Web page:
Written by Patience Gray, it’s an autobiographical cookbook of sorts, based on her time living in remote regions of Mediterranea, where her partner’s passions (he, a sculptor, there, marble) brought them.
With chapter titles like Fire, Vegetable Heritage, Some Products of the Pig, Apropos of Salt Herring, and, of course, Fasting, Feasting, it’s a charming thing to pick up and pore into and dream of a different time, a time where Meat Monday was practiced by most (out of necessity, but also, I like to think, in harmony w/ the rhythm of the region), and all parts of the animal were put to use.
I’m sharing 2 recipes for 1 cut of meat that is particularly daunting: tongue. Growing up with an Iraqi, where cold tongue sandwiches were a typical snack, grandmother, I was no stranger to tongue. There it was, in crystal plate, on Passover table, pounded then boiled and, honestly, looking no different than tenderloin.
I haven’t ever cooked tongue myself, so I’m posting these recipes to light proverbial fire under derrière. Have you ever cooked tongue? Would you consider trying it?
Hopefully these recipes inspire you. (To try tongue and also to check out Gray’s book, the way she weaves her real-life experiences into her recipes, her conversational style, it’s all incredibly inspiring and refreshing, even 30 years after its original publication).
Lingue di Vitello in Salsa di Ciliegie Marasche // Calves’ tongue w/ morello cherry sauce
By Patience Gray
This recipe derives from growing morello cherries in the garden
- 2 calves tongues each weighing about 1/2 kilo (1 lb 2 oz)
- sea salt
- 1/2 an onion
- a carrot
- a piece of celery
- 6 juniper berries
For the sauce:
- 3 or 4 tablespoons of morello cherry jam
- a wine glass of six-year-old red wine
- 40 g (1 1/2 oz) butter
- a wine glass of reduced broth
Rub the tongues with sea salt and put them in an earthenware crock for 24 hours packed with a little sea salt above and below
Next day: rinse the tongues and put them in a pan, cover with water, bring to a boil and smmer with the aromatics for 1 1/2 hours, covered, on a low heat. Leave to cool in the broth.
Take them out of the pan, peel and trim them, then replace them to keep hot in the liaquor which you have quickly heated and reduced.
If you have made the morello cherry jam or have managed to buy some prepare the sauce:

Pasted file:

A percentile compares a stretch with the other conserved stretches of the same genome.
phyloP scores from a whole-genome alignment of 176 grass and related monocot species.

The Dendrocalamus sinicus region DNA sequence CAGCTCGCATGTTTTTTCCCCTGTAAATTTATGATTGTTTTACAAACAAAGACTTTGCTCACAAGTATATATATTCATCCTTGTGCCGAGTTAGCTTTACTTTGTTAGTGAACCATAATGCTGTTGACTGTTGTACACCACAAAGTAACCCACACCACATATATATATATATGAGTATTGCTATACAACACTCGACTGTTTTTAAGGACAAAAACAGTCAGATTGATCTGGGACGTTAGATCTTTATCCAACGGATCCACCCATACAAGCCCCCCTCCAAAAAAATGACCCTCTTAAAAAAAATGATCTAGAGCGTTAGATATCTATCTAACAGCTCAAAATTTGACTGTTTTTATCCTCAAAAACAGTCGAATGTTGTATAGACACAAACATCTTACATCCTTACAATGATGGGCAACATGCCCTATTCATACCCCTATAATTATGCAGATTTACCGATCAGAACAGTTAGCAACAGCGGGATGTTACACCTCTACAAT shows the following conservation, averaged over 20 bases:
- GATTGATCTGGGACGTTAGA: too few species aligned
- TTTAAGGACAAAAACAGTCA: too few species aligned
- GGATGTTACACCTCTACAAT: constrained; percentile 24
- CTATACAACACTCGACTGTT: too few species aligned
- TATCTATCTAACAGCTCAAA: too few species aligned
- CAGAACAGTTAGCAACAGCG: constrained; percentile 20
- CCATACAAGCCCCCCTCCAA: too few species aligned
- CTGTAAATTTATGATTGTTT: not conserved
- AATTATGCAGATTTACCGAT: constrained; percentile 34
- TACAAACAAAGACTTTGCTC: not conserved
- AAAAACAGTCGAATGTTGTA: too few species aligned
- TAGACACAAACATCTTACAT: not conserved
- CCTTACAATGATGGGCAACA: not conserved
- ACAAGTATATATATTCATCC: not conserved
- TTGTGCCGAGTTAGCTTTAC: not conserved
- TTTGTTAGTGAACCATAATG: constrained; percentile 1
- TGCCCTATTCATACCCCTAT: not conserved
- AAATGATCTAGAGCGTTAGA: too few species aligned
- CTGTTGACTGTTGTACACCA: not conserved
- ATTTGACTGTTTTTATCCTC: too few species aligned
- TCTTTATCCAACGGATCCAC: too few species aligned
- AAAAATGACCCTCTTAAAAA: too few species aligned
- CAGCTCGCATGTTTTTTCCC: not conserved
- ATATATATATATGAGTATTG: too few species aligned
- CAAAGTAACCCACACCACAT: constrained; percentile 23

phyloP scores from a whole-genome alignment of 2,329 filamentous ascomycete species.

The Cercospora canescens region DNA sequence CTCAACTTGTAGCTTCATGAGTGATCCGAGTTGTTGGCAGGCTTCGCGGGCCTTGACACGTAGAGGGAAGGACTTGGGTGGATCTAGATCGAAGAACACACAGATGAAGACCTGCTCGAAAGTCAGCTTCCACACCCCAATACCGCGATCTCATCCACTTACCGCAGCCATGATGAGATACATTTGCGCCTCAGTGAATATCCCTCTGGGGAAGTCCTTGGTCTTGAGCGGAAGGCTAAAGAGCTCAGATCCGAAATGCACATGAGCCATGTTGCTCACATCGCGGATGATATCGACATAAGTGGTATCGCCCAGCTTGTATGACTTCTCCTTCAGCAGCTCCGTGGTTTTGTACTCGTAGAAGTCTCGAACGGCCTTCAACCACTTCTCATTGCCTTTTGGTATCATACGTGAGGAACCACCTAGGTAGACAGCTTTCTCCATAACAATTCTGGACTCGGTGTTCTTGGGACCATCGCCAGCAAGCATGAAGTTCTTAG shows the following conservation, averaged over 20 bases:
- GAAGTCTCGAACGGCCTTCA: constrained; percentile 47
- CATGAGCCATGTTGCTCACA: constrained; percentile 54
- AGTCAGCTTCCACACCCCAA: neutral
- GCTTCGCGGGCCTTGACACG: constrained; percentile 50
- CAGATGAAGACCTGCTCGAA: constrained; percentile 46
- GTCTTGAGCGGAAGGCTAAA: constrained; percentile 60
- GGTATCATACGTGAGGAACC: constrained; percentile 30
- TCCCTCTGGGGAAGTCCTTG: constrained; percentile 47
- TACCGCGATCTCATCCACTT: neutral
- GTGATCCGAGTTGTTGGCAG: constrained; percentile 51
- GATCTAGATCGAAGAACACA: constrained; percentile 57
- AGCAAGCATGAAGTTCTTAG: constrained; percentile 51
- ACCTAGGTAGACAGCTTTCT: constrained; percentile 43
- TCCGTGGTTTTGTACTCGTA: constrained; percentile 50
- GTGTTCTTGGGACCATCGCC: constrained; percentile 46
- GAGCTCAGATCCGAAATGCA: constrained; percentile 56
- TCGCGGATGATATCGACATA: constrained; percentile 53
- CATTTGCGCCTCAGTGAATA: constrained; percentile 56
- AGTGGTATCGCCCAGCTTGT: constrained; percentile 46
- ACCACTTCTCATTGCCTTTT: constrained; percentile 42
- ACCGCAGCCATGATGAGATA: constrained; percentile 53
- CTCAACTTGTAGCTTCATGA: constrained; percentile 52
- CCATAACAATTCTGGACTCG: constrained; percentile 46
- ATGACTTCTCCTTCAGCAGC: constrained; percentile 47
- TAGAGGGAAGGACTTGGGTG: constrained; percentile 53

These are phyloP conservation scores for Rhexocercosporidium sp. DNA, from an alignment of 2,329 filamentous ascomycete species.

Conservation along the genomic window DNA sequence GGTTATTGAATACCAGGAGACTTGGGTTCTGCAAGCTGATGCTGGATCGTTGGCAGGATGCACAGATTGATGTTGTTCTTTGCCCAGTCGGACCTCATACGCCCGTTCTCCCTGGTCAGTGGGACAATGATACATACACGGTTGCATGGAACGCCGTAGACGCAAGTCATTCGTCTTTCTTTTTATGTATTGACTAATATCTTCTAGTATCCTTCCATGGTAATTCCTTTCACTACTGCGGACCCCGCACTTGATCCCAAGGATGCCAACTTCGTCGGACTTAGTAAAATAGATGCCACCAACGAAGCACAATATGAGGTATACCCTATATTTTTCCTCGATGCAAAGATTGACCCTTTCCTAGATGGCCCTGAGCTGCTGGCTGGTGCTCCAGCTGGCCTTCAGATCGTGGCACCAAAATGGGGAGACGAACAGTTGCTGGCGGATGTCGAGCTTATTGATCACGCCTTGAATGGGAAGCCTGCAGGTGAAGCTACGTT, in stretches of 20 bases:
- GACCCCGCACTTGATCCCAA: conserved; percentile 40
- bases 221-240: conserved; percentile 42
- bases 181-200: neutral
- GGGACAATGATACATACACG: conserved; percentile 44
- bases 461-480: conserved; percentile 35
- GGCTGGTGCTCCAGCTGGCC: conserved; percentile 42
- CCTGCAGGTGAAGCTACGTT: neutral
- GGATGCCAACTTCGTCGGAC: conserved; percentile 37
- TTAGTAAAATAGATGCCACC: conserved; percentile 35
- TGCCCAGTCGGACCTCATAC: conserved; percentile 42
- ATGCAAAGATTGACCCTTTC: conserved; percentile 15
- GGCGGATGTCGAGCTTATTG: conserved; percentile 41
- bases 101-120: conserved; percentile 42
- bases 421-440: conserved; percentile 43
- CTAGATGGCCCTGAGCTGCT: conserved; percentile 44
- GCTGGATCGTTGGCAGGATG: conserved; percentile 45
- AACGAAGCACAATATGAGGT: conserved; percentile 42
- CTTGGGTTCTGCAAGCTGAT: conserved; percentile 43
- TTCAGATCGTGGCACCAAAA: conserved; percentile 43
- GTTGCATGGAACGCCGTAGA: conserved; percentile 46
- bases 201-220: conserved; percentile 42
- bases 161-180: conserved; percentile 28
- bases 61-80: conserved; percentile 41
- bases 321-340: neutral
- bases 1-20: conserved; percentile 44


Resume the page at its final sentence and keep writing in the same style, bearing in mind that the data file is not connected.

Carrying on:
Put the butter in a pan large enough to take the tongues, add several spoonfuls of morello jam, melt it stirring on a low heat with the butter, then add a wineglass of red wine and very little of the hot broth, passed through a strainer. Put the tongues into the sauce, still on a low heat, to absorb the colour and the flavour; after a few minutes turn them over and simmer for another few minutes.
Set the tongues on a white flat dish and pour the scarce sauce complete with cherries over them. To carve: slice them horizontally, in thin slices. Very simple and delicious.
Lingua Salmistrata // Pickled Ox Tongue
By Patience Gray
One of the sights in winter in the Veneto–pickled tongues, magnificent, in butchers’ shops. Here is the Venetian principle of pickling them, producing not only a fine colour but an agreeable flavour. (Calves’ feet, a calf’s head or a piece of belly of pork can conveniently be put into the pickle at the same time).
Dissolve 1 1/2 kilos (3lb 6oz) of sea salt in 5 litres (180fl oz) of water with 150g (5oz) saltpetre (from a chemist). Add 300g (11oz) brown molasses, boil for a few minutes, then add a branch of thyme, a twig of rosemary, 2 or 3 leaves of sage, 3 or 4 bayleaves, a dozen juniper berries and a dozen peppercorns, all confined in a muslin bag, and leave till cold. This takes some hours.
Pour the liquor over the ox tongue in a glazed earthenware crock (or a stoneware crock should you have one), put a clean board over the meat and weight it with a large pebble or non-porous stone to keep the tongue immersed. Leave for a week in the pickle. (In the depth of winter it can stay longer).
To Cook It:
Take it out and immerse in tepid water for a few hours to remove some of the salt. Then put it in a large marmite with plenty of cold water to cover. Bring to a boil, skim off the scum as it rises, then simmer slowly–25 minutes for every 1/2 kilo (1lb 2oz) and 1/2 an hour besides–with the lid on. It takes longer than a fresh tongue because the saltpetre has the effect of slightly toughening the meat. Throw away the cooking water. The scarlet tongue, peeled and trimmed of its little bones and excess fat, is served hot with a passato di patate, leaf spinach and salsa verde and mostarda di frutta.